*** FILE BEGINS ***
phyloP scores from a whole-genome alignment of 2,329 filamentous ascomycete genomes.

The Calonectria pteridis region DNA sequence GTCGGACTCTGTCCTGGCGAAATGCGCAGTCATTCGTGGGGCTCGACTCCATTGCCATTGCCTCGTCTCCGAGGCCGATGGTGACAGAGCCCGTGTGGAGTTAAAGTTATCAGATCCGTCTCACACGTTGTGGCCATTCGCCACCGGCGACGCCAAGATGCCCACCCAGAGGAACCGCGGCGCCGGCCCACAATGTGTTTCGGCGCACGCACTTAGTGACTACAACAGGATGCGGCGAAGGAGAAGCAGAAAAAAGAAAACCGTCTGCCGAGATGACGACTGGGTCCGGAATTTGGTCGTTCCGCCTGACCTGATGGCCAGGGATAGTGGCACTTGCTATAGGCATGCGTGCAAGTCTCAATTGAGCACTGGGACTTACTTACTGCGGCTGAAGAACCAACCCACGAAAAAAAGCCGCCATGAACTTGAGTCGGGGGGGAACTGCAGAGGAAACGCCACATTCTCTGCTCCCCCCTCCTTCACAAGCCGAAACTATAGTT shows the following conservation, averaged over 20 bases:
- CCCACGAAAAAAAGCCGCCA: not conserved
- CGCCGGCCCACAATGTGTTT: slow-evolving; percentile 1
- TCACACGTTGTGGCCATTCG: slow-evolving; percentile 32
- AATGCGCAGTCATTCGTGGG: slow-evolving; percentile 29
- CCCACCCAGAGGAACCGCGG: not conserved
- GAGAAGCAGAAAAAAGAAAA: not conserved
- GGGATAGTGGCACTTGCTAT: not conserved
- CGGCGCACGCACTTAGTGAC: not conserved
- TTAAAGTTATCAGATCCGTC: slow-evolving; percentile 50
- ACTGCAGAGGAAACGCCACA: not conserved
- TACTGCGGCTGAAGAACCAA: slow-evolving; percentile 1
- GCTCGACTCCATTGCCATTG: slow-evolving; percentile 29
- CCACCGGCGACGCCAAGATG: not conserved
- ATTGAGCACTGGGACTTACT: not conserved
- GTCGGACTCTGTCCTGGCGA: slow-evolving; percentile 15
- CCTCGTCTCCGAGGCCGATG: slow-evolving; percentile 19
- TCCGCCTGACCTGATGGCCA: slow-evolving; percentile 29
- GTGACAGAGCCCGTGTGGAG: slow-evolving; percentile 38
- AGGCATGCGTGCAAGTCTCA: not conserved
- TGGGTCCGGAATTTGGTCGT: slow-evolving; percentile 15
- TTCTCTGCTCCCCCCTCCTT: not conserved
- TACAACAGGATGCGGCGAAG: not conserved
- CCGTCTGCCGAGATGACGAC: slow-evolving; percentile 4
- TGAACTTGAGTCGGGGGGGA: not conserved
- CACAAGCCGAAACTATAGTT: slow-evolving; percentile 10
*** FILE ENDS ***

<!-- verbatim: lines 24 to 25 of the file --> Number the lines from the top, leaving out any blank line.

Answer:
- TACAACAGGATGCGGCGAAG: not conserved
- CCGTCTGCCGAGATGACGAC: slow-evolving; percentile 4